There are many good reasons to split the last season of “Mad Men” in half, and many of them are businessy. Let’s not pretend that creative issues are the prime movers behind such TV decisions, even on cable, even with a prestige series such as “Mad Men,” even with a forceful, quality-controlling creator such as Matthew Weiner.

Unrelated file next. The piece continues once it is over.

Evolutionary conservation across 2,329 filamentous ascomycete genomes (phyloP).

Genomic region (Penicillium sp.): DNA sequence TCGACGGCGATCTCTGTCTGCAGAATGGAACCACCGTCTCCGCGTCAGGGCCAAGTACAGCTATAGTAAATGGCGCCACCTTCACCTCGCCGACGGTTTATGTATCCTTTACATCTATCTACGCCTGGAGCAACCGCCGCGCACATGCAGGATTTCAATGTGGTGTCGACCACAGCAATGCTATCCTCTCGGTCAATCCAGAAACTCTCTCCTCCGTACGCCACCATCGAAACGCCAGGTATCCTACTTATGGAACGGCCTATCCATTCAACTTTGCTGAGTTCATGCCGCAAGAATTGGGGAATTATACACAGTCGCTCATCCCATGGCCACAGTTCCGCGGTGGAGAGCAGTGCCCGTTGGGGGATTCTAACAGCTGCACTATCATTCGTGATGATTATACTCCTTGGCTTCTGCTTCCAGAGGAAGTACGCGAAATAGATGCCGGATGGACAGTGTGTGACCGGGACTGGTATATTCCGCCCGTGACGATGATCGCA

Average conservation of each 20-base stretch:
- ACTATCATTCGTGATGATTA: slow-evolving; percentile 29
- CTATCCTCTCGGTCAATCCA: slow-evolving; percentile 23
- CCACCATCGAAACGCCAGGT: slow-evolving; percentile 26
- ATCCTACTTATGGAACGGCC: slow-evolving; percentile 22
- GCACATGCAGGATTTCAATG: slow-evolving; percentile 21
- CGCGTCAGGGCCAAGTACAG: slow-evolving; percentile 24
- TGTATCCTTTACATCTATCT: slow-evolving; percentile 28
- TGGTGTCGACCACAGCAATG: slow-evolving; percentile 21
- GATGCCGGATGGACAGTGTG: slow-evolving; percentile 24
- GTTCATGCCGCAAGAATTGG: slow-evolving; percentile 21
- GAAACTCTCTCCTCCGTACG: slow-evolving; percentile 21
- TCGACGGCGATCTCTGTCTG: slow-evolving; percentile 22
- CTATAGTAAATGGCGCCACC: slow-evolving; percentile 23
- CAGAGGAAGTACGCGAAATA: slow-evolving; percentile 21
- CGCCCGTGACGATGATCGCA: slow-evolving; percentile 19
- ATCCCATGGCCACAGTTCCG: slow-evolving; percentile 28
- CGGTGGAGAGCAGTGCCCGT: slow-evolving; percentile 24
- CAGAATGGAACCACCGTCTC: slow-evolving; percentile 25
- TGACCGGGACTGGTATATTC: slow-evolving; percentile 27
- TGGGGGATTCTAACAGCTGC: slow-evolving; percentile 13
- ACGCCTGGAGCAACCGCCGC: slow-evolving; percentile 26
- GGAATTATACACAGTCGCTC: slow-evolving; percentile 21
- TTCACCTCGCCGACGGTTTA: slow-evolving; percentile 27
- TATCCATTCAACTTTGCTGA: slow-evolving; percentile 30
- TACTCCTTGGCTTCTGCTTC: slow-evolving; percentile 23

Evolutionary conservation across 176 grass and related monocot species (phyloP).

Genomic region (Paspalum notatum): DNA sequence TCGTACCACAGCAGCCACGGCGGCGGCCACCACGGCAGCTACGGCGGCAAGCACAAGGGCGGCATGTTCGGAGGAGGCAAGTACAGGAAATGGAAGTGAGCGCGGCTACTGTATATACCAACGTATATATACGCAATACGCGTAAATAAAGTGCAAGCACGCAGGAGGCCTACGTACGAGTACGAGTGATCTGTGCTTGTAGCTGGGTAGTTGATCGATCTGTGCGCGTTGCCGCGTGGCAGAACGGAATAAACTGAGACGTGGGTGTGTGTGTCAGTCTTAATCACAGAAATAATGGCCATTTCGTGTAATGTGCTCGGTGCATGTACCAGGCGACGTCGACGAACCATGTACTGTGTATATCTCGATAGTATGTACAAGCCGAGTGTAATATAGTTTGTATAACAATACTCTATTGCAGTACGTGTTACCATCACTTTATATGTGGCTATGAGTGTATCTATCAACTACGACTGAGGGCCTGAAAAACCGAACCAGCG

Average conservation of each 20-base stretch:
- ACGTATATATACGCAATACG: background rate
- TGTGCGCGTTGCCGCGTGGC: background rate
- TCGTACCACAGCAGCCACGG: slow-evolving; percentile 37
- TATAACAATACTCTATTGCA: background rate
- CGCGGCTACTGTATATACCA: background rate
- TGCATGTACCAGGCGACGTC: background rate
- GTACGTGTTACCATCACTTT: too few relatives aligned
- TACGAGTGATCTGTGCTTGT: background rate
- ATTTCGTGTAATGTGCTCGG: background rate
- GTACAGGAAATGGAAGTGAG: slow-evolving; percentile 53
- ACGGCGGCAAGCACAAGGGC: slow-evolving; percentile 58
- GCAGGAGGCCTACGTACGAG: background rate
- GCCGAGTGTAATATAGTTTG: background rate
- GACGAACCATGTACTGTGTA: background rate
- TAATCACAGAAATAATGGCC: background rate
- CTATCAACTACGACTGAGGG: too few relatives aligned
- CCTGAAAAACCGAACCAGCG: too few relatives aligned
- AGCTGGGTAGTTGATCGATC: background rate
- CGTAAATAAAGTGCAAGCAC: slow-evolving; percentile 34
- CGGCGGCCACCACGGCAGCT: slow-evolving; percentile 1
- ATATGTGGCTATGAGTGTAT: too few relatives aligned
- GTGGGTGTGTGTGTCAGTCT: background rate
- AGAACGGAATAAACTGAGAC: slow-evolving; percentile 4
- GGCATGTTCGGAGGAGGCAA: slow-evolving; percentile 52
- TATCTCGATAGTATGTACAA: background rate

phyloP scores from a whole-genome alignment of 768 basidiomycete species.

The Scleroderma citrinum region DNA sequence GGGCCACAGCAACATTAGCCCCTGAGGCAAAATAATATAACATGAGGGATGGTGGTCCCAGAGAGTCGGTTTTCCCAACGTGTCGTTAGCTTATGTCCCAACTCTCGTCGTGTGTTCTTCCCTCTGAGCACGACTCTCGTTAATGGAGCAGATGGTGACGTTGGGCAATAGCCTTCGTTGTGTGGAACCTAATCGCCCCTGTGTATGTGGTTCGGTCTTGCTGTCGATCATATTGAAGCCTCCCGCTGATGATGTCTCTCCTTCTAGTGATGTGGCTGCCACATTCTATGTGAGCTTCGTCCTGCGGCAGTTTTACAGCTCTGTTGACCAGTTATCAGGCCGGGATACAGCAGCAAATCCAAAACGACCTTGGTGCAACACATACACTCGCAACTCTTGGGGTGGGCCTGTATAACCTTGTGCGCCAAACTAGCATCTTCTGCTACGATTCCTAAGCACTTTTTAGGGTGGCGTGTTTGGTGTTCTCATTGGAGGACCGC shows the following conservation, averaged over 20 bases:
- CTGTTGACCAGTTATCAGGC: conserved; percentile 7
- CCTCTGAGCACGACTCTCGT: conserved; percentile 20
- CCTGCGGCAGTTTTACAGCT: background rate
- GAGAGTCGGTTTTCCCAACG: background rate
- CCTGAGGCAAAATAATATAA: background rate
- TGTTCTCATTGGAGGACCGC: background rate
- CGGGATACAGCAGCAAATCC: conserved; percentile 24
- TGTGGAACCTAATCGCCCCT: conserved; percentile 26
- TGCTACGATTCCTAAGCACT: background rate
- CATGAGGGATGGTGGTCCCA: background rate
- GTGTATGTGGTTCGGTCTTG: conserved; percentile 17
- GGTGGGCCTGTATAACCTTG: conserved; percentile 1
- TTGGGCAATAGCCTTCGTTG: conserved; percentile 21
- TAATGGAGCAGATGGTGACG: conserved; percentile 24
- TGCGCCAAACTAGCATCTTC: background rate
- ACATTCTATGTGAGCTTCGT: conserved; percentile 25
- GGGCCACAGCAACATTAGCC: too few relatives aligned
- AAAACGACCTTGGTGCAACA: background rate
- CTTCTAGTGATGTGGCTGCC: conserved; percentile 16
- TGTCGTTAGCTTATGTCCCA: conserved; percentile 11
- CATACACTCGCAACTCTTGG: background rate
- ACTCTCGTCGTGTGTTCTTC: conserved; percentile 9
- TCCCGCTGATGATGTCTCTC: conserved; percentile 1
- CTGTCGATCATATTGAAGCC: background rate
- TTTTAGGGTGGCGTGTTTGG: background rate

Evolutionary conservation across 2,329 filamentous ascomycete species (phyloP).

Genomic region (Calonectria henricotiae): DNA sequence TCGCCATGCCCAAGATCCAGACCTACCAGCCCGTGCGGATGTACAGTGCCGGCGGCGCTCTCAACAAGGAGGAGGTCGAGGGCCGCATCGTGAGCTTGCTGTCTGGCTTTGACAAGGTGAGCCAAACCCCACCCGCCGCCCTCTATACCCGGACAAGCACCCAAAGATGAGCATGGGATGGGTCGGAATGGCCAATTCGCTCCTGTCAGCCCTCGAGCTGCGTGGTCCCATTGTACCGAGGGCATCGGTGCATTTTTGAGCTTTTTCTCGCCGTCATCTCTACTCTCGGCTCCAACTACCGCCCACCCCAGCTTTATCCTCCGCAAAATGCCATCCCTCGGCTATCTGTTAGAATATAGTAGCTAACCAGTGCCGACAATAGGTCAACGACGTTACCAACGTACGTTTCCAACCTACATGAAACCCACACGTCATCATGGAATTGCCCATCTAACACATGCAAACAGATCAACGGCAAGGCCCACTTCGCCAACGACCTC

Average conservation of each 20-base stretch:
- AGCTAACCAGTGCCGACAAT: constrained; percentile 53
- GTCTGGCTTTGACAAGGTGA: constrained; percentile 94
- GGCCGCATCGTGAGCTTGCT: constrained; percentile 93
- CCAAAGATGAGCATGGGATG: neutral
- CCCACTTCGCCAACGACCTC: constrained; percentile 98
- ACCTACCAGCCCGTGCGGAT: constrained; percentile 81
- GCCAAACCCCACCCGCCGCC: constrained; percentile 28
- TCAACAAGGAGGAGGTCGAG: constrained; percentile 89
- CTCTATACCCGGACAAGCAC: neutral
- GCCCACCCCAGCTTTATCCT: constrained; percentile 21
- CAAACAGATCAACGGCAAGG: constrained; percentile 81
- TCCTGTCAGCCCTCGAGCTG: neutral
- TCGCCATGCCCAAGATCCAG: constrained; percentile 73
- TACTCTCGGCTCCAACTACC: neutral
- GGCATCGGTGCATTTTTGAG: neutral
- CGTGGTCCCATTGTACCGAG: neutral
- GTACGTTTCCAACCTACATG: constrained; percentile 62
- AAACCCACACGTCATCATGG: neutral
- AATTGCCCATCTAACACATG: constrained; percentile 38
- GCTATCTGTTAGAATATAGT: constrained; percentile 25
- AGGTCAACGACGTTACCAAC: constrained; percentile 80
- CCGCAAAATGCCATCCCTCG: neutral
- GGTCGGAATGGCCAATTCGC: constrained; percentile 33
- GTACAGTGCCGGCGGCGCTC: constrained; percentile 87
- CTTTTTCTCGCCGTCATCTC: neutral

When AMC recently announced that “Mad Men” would follow the “Sopranos,” “Sex and the City,” and “Breaking Bad” split-season model, with seven episodes in the spring of 2014 and seven the next year, a lot of fans were, yes, mad. On the AMC site, one commenter summed it up: “For it to be strung out over two years is a mistake and not respectful to Maddicts.” They know that, more than many series on TV, “Mad Men” operates on a theme-per-season basis, as each season is set during a different year in the 1960s; the split seems to contradict that tradition. Plus, fans know that they’ll have to wait longer for story closure, and, yeah, the waiting is the hardest part.